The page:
When it comes to planting tomatoes, a little help from the get-go can go a long way towards healthy plants. And a big harvest!
Tomatoes are one of the most popular vegetable crops in the home garden. They can also be one of the most difficult to grow.
For some, it is fighting disease and pests. For others, it is getting tomatoes to flower and fruit.
But healthy tomato plants and a big tomato harvest all begin at planting time.
Start them off right, and good things happen!
Here is a look at 6 big secrets to get your crop off on the right foot.
6 Key Secrets To Planting Tomatoes
#1 Plant In A New Space
Rotating your tomato crop from year to year is must.
It is one of the best things you can do to ensure healthy, productive tomato plants.
Tomatoes are heavy feeders. They require large amounts of nitrogen, calcium and other nutrients for good growth.
But when grown in the same space year after year, those nutrients become depleted. The result: plants become less and less productive.
In addition, moving plants each season helps keep disease and pests at bay.
Problems with blight, blossom rot and mildew can all be reduced simply through crop rotation.
#2 Wait To Plant Until The Soil Is Warm
One of the biggest mistakes made when planting tomatoes is putting them in the ground too early.
Tomatoes are a warm weather crop. And they need warm soil to grow strong and healthy.
Cold soil and cool air temperatures can stunt tomato growth. In addition, it can also lead to early-season mildew and even rotting issues.
Don’t let a few early warm days fool you into planting too early.
Wait to plant tomatoes until nightly temperatures average in the mid 50’s.
#3 Put Tomato Supports In Before Planting
Whether using stakes or cages, supports need to go in the ground before planting.
Putting supports in after planting disrupts the roots of plants. And when it comes to tomatoes, that can cause big problems.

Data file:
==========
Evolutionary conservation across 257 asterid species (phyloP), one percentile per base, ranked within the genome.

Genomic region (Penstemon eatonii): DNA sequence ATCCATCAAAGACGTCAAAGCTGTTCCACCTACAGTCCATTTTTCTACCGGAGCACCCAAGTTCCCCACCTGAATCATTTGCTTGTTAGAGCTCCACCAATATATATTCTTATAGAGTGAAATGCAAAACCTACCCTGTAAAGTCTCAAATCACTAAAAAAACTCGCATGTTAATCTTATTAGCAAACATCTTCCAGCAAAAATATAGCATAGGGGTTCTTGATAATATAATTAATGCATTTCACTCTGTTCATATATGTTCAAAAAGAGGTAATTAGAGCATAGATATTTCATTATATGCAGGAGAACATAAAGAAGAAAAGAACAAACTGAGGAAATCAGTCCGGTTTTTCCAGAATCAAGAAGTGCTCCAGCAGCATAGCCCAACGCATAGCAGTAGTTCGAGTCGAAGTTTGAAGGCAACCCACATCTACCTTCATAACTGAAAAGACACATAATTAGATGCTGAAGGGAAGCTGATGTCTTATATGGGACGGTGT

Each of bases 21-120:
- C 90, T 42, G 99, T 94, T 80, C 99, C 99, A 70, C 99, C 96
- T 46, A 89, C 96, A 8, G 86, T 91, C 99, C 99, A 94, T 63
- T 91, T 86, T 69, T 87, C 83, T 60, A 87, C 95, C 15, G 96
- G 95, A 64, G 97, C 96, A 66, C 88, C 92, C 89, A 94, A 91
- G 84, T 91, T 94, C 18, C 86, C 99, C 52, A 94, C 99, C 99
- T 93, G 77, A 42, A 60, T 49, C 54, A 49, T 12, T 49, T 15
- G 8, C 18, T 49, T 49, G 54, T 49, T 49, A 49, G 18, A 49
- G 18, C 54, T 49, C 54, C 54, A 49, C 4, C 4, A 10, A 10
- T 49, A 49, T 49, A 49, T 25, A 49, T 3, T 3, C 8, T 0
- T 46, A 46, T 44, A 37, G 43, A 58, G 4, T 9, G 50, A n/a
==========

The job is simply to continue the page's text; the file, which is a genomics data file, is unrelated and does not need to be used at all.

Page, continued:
Driving stakes or cages into the soil can damage tender roots. And in the process, heavy foot traffic compacts the plant’s root zone.
And compaction causes two more issues.
First, as roots become trampled and compressed, they have trouble expanding and growing.
In addition, with the soil now compacted around them tightly, they struggle to take in nutrients from the soil.
Always remember, the less you step near the root zone of any vegetable plant, the better it will perform.
#4 Plant Them Deep!
As you can see, the more roots a tomato plant grows, the better.
By planting transplants deep, you allow all of those fuzzy hairs on the stems of plants to grow additional roots.
Roots that are needed to soak up moisture and nutrients to keep plants growing strong.
Dig planting holes deep enough to plant two-thirds of the tomato plant underground.
Snip off any leaves that will be buried before planting.
Finally, if the transplant’s roots are tangled and compacted, gently break them apart.
This allows the roots to expand quickly into the soil.
#5 Fill The Planting Hole With Nutrients
Now that you have dug a deep hole, its time to pack it full of nutrients.
As mentioned before, tomatoes are heavy feeders. Therefore, it is important to give them plenty of nutrients right from the start.
When planting tomatoes, add in generous amounts of compost, a few crushed egg shells, and a few tablespoons of worm castings and spent coffee grounds to each planting hole.
All of these will set the stage for your plants to have incredible nutrients right by the roots.
The compost helps retain moisture and build soil health. While the egg shells add valuable calcium as they break down.
And the worm castings and coffee grounds? They are both incredible sources of slow-release nitrogen for plants. Product Link : Worm Castings
#6 Mulch Those Plants!
This last step is so often overlooked, and yet so important!
Mulching plants helps to keeps out competing weeds. Weeds that steal the same nutrients your tomato plants need.
But even more, mulching insulates and regulates soil temperature for tomato plants.
It helps keep both soil temperature and moisture levels regulated on cool evenings, or hot days.
Use a 2 to 4″ thick mulching of loose straw or shredded leaves to mulch plants.
It will go a long way in helping to keep the garden tidy, and your plants producing!
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